by WorldTribune Staff, February 28, 2020
An investigation is underway into allegations that Joe Biden threatened to withhold U.S. funding to Ukraine if the nation’s leaders did not fire their top prosecutor, Ukraine’s State Bureau of Investigations has confirmed.
The investigation was launched in response to a court order, after the ousted prosecutor, Viktor Shokin, made an appeal for action in the matter, Shokin’s attorney, Oleksandr Teleshetsky, told The Washington Post.
“They need to investigate this. They have no other alternative,” Teleshetsky told the Post. “They are required to do this by the decision of the court. If they don’t, then they violate a whole string of procedural norms.”
Shokin has long said that then-Vice President Biden pushed for his firing in 2016 because the prosecutor tried to investigate Burisma Holdings, the Ukrainian gas company where Biden’s son, Hunter Biden, was a highly paid board member.
In a video from a Council on Foreign Relations event in 2018, Biden is heard boasting about using his influence to get Shokin fired, including threatening to hold back a $1 billion loan from the U.S. government to Ukraine if the firing didn’t happen.
“I said, ‘You’re not getting the billion.’ I’m going to be leaving here in, I think it was about six hours. I looked at them and said: ‘I’m leaving in six hours. If the prosecutor is not fired, you’re not getting the money,’ ” Biden says in the video, referring to a conversation with then-Ukraine President Petro Poroshenko.
“Well, son of a bitch, he got fired,” Biden adds. “And they put in place someone who was solid at the time.”
Republicans in the U.S. Senate have also opened an investigation into the claims of corruption against Biden and his son.
Meanwhile, Biden on Friday admitted that he had lied on several occasions when he claimed he was arrested in South Africa during apartheid when he attempted to visit Nelson Mandela.
The 2020 Democratic Party presidential hopeful, in an interview with CNN, now claims he was simply “stopped” and not allowed to “move where I wanted to go” as he sought to meet with Mandela.
“When I said ‘arrested’ I meant I was not able to move, cops would not let me go with them and made me stay where I was. I guess I wasn’t arrested, I was stopped, I was not able to move where I wanted to go,” Biden told CNN.
At campaign events in recent weeks, Biden had claimed on multiple occasions that he was arrested three decades ago as he sought to visit Mandela on a trip to South Africa.
“This day, 30 years ago, Nelson Mandela walked out of prison and entered into discussions about apartheid,” Biden said at a campaign event in South Carolina, as reported by The New York Times. “I had the great honor of meeting him. I had the great honor of being arrested with our UN ambassador on the streets of Soweto trying to get to see him on Robbens Island.”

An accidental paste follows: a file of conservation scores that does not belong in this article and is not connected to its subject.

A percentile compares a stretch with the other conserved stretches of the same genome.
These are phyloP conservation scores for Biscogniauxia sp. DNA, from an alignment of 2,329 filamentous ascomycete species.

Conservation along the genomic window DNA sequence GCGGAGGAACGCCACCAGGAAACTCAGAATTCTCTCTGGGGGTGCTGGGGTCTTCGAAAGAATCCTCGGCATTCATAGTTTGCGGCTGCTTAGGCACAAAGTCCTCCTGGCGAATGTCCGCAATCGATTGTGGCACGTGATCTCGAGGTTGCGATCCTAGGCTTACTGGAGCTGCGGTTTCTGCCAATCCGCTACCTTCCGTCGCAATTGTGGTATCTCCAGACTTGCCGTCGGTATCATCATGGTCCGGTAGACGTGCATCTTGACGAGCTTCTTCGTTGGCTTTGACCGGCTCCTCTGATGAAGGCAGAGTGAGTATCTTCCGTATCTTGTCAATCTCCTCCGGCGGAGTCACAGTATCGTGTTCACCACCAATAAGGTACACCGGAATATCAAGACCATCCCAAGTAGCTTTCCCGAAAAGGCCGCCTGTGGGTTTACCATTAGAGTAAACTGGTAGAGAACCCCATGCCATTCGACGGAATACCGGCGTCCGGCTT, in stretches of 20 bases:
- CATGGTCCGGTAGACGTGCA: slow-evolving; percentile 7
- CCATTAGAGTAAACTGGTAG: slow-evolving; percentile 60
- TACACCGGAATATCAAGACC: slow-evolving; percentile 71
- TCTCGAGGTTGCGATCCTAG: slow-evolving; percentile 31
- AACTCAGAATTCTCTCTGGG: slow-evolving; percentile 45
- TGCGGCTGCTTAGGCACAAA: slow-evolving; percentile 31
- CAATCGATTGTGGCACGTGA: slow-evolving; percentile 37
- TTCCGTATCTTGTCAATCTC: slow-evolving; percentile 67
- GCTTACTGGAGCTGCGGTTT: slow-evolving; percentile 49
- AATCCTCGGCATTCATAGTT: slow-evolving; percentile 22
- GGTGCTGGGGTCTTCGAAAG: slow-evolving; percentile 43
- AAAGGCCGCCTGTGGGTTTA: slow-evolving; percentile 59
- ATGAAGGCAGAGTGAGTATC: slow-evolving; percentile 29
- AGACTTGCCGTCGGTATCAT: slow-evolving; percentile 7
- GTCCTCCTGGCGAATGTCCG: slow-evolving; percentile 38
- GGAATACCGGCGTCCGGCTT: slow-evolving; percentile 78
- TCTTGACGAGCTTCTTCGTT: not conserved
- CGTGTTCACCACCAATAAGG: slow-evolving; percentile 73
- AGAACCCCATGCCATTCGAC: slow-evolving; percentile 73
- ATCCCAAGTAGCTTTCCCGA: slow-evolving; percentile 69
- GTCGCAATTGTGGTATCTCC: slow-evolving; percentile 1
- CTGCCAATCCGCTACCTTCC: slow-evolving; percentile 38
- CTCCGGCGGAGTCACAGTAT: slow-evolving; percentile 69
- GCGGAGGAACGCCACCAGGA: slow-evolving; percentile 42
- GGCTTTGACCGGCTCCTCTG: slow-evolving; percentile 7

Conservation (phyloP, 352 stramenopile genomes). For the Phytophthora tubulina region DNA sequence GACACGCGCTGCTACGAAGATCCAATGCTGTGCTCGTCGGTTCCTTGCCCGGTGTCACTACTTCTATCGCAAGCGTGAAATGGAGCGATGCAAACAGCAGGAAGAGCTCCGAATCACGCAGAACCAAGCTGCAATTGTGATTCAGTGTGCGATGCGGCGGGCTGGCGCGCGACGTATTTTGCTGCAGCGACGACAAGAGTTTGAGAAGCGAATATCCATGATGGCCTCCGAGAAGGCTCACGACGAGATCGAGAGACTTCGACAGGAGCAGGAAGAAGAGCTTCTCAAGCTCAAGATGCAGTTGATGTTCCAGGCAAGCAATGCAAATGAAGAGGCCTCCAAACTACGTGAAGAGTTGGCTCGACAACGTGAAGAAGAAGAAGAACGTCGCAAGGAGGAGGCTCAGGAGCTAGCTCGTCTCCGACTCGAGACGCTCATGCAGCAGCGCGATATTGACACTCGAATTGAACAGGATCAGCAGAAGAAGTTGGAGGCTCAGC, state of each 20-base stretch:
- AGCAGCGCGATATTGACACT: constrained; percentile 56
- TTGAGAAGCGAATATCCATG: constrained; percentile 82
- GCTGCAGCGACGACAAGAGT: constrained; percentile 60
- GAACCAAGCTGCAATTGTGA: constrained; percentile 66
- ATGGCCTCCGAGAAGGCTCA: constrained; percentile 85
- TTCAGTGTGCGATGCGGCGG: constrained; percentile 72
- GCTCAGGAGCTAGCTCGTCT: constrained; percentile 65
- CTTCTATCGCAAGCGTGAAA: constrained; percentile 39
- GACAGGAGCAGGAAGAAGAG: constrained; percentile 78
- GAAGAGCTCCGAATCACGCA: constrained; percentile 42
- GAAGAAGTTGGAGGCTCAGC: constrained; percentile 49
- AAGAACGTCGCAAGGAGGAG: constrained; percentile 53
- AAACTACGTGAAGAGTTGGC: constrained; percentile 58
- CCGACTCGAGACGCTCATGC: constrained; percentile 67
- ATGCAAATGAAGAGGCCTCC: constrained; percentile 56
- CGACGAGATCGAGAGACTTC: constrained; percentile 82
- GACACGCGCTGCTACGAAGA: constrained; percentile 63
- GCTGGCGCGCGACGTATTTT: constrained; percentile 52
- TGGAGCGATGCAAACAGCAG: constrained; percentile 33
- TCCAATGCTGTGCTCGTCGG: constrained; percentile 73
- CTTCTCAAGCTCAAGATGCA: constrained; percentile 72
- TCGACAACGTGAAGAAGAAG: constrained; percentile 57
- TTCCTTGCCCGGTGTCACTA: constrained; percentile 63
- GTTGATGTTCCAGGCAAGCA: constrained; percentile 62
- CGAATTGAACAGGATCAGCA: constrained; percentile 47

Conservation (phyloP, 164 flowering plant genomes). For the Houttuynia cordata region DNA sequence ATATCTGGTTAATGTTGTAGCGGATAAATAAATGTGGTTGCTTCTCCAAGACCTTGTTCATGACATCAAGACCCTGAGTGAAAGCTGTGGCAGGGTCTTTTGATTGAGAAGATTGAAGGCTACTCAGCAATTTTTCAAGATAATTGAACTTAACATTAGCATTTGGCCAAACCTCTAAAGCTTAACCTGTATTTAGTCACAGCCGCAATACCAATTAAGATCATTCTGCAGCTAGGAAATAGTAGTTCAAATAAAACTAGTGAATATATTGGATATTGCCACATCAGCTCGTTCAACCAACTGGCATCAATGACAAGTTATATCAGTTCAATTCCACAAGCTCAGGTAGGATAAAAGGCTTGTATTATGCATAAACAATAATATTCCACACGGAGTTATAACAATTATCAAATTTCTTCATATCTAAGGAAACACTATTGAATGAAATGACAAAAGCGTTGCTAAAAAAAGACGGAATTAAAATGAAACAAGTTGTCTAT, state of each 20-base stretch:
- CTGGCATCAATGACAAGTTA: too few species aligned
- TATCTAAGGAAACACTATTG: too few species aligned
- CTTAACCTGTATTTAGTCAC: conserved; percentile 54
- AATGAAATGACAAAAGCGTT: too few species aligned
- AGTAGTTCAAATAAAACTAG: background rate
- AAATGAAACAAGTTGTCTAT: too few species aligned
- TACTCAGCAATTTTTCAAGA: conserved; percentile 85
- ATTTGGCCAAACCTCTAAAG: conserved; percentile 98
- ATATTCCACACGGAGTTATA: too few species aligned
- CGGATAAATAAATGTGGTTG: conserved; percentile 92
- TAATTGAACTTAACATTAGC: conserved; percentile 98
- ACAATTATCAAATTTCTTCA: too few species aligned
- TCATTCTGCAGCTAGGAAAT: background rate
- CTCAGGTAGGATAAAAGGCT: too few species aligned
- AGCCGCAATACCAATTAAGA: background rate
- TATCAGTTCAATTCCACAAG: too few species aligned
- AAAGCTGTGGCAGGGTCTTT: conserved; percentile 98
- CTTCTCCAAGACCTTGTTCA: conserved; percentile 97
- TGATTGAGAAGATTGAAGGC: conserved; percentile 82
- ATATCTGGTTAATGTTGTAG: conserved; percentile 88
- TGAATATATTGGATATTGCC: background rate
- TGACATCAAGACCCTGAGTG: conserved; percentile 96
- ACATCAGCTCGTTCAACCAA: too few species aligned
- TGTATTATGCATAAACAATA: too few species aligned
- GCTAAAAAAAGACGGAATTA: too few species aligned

At a campaign event in Las Vegas, Biden claimed that Mandela thanked him for getting arrested.
“After he got free and became president, he came to Washington and came to my office,” Biden said, according to the NY Times. “He threw his arms around me and said, ‘I want to say thank you.’ I said, ‘What are you thanking me for, Mr. President?’ He said, ‘You tried to see me. You got arrested trying to see me.’ ”
After the Times noted that there was no mention of his arrest in Biden’s memoir, and no references to an arrest of the then-Delaware senator in contemporary news accounts, it drew greater scrutiny. The Washington Post’s fact-checker branded the claim, as well as the claim that Mandela later thanked him for the move, as “ridiculous.”
“Biden has never been shy about tooting his own horn. So it’s pretty surprising that on the eve of a primary critical to his election hopes, he suddenly recalls being arrested in South Africa — and being thanked by Mandela for being arrested,” the Posts’s Glenn Kessler wrote. “There is no evidence for either claim; neither appears remotely credible.”
The Biden campaign later walked back the claim and said that Biden was actually “separated from his party at the airport.”
“It was a separation. They, he was not allowed to go through the same door that the — the rest of the party he was with. Obviously, it was apartheid South Africa. There was a white door, there was a black door. He did not want to go through the white door and have the rest of the party go through the black door. He was separated. This was during a trip while they were there in Johannesburg,” campaign manager Kate Bedingfield told reporters.
Biden repeated that explanation in his interview with CNN.
He also admitted that Mandela did later come and thank him, but not for getting arrested.
“Long after this, when Nelson Mandela was freed and came to the United States, he came to my office. He was one of the most incredible men I ever met. He sat down in my office and thanked me, thanked me for all the work I did on apartheid,” Biden said. “So that’s the context of it.”